Description of the holotype. Adult female, SVL 89.3 mm. Body moderately slender; head slightly longer than wide, slightly wider than body; snout rounded in dorsal view, obtuse in lateral view, nostrils directed laterally, slightly nearer to tip of snout than to eye; canthus rostralis sharp in cross section, slightly concave in dorsal view, loreal region slightly concave; tympanum distinct, rounded, TD 60% of ED; supratympanic fold thin, distinct; vomerine odontophores distinct, well separated in two elongated patches, positioned posteromedial to choanae; choanae medium-sized, elongated. Tongue posteriorly bifid, free. Arms slender, subarticular tubercles single, round; metacarpal tubercles not recognizable; fingers broadly webbed and with lateral dermal fringes; webbing formula 1(1), 2i(1.5), 2e(0), 3i(1.25), 3e(0), 4(0); relative length of fingers 1<2<4<3 (finger 2 distinctly shorter than finger 4); finger discs enlarged. Hindlimbs slender; tibiotarsal articulation barely reaching nostril when hindlimb is adpressed along body; lateral metatarsalia separated by webbing; inner metatarsal tubercle small, distinct, elongated; no outer metatarsal tubercle; toes almost fully webbed; webbing formula 1(0), 2i(0.25), 2e(0), 3i(0.25), 3e(0), 4i(0.25), 4e(0.25), 5(0); relative length of toes 1<2<5=3<4; toe discs enlarged. Skin finely granular on dorsal surfaces, smooth on throat and chest, coarsely granular on belly and ventral surfaces of thighs. A tissue sample was removed from the right thigh.

Measurements (in mm): SVL 89.3, HW 32.0, HL 33.3, ED 10.4, END 7.6, NSD 7.4, NND 9.5, TD 6.3, TL 45.8, HAL 27.9, FOL 40.8, FOTL 65.9.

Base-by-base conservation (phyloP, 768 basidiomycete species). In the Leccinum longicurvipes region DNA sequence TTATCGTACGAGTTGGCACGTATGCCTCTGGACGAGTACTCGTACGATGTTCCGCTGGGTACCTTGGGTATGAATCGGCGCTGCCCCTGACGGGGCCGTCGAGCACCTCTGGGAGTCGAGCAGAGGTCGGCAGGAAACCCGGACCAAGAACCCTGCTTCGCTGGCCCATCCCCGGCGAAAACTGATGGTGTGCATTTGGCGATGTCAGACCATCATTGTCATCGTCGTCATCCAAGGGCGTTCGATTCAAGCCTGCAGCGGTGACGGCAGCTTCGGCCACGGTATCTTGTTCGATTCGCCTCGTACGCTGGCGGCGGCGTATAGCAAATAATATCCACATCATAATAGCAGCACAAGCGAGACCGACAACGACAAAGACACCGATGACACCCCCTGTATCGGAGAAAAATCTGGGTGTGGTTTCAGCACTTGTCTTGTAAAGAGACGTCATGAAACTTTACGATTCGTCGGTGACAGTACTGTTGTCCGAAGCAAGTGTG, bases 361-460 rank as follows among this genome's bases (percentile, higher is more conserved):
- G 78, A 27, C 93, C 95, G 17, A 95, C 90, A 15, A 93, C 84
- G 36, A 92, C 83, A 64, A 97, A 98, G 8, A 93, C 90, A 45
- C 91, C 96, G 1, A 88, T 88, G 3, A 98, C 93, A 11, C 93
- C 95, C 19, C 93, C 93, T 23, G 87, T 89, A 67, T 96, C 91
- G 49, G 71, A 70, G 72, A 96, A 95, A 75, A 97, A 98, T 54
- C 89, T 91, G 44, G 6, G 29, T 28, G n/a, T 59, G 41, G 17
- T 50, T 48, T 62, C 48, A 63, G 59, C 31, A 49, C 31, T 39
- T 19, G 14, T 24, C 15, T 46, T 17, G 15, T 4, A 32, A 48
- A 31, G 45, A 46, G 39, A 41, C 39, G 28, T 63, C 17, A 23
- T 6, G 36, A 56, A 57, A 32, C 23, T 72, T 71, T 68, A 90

After almost four years in preservative, ground colour of upper surface of head and dorsum dark greyish purple with scattered small, dark cream dots. A diffuse stripe at midflanks, paler than dorsum; lower flanks creamy yellow with irregular blotches of the same colour as dorsum. A creamy white, narrow stripe on upper lip, lateral edge of lower arm, tarsus, and heel. Ground colour of ventral surfaces uniformly creamy yellow; a dark greyish purple line along the lower jaw. Posterior surfaces of thighs cream with a purple reticulation. Posterior part of eye purplish.

In life, dorsal surfaces green with scattered small, cream dots. Lower flanks cream with irregular greenish grey blotches. A white, narrow stripe on upper lip, lateral edge of lower arm, tarsus, and heel. Upper surfaces of thighs and shanks the same colour as dorsum, with darker bars. Iris golden with brown reticulations, more densely arranged around the pupil; eye periphery red posteriorly ( Fig. 17 View FIGURE 17 ). Upper surface of fingers, toes and terminal discs reddish. Ventral life colouration of holotype unknown.

Natural history. A single female of this species was collected at night, sitting about 2 m high in the vegetation, along a stream in disturbed rainforest.